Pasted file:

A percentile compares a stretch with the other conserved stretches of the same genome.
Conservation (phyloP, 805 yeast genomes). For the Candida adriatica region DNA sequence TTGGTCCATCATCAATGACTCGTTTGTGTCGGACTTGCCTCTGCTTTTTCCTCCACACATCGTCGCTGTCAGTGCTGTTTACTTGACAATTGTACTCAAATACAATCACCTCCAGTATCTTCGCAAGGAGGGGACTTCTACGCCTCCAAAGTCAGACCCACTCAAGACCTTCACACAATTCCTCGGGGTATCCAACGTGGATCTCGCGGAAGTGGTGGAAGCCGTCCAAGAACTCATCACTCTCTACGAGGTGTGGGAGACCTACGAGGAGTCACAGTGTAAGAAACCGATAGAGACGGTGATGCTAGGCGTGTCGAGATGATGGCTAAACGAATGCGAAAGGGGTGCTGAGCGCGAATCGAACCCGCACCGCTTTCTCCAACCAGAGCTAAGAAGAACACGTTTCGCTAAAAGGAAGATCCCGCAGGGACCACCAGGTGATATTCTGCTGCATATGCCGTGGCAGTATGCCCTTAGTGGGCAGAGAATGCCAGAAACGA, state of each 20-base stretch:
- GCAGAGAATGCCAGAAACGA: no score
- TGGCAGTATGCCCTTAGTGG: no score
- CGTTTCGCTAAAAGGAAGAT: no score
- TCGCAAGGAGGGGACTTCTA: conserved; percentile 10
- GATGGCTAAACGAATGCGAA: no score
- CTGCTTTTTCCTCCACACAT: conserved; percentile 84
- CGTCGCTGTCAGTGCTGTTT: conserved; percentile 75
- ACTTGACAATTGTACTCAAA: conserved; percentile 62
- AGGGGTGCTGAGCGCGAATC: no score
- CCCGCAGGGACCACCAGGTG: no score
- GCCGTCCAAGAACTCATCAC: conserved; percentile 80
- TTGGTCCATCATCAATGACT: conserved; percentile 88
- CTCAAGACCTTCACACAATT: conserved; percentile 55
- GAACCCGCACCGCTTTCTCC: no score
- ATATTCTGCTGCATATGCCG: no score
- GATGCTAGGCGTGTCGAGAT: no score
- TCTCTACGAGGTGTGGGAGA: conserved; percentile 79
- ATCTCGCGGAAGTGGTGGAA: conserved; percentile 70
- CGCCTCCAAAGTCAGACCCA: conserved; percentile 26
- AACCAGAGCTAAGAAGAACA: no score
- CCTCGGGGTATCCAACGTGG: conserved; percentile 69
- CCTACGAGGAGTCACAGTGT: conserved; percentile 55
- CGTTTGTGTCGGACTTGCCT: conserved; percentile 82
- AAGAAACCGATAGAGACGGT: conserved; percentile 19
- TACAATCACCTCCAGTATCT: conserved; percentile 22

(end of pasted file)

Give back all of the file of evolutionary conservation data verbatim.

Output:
A percentile compares a stretch with the other conserved stretches of the same genome.
Conservation (phyloP, 805 yeast genomes). For the Candida adriatica region DNA sequence TTGGTCCATCATCAATGACTCGTTTGTGTCGGACTTGCCTCTGCTTTTTCCTCCACACATCGTCGCTGTCAGTGCTGTTTACTTGACAATTGTACTCAAATACAATCACCTCCAGTATCTTCGCAAGGAGGGGACTTCTACGCCTCCAAAGTCAGACCCACTCAAGACCTTCACACAATTCCTCGGGGTATCCAACGTGGATCTCGCGGAAGTGGTGGAAGCCGTCCAAGAACTCATCACTCTCTACGAGGTGTGGGAGACCTACGAGGAGTCACAGTGTAAGAAACCGATAGAGACGGTGATGCTAGGCGTGTCGAGATGATGGCTAAACGAATGCGAAAGGGGTGCTGAGCGCGAATCGAACCCGCACCGCTTTCTCCAACCAGAGCTAAGAAGAACACGTTTCGCTAAAAGGAAGATCCCGCAGGGACCACCAGGTGATATTCTGCTGCATATGCCGTGGCAGTATGCCCTTAGTGGGCAGAGAATGCCAGAAACGA, state of each 20-base stretch:
- GCAGAGAATGCCAGAAACGA: no score
- TGGCAGTATGCCCTTAGTGG: no score
- CGTTTCGCTAAAAGGAAGAT: no score
- TCGCAAGGAGGGGACTTCTA: conserved; percentile 10
- GATGGCTAAACGAATGCGAA: no score
- CTGCTTTTTCCTCCACACAT: conserved; percentile 84
- CGTCGCTGTCAGTGCTGTTT: conserved; percentile 75
- ACTTGACAATTGTACTCAAA: conserved; percentile 62
- AGGGGTGCTGAGCGCGAATC: no score
- CCCGCAGGGACCACCAGGTG: no score
- GCCGTCCAAGAACTCATCAC: conserved; percentile 80
- TTGGTCCATCATCAATGACT: conserved; percentile 88
- CTCAAGACCTTCACACAATT: conserved; percentile 55
- GAACCCGCACCGCTTTCTCC: no score
- ATATTCTGCTGCATATGCCG: no score
- GATGCTAGGCGTGTCGAGAT: no score
- TCTCTACGAGGTGTGGGAGA: conserved; percentile 79
- ATCTCGCGGAAGTGGTGGAA: conserved; percentile 70
- CGCCTCCAAAGTCAGACCCA: conserved; percentile 26
- AACCAGAGCTAAGAAGAACA: no score
- CCTCGGGGTATCCAACGTGG: conserved; percentile 69
- CCTACGAGGAGTCACAGTGT: conserved; percentile 55
- CGTTTGTGTCGGACTTGCCT: conserved; percentile 82
- AAGAAACCGATAGAGACGGT: conserved; percentile 19
- TACAATCACCTCCAGTATCT: conserved; percentile 22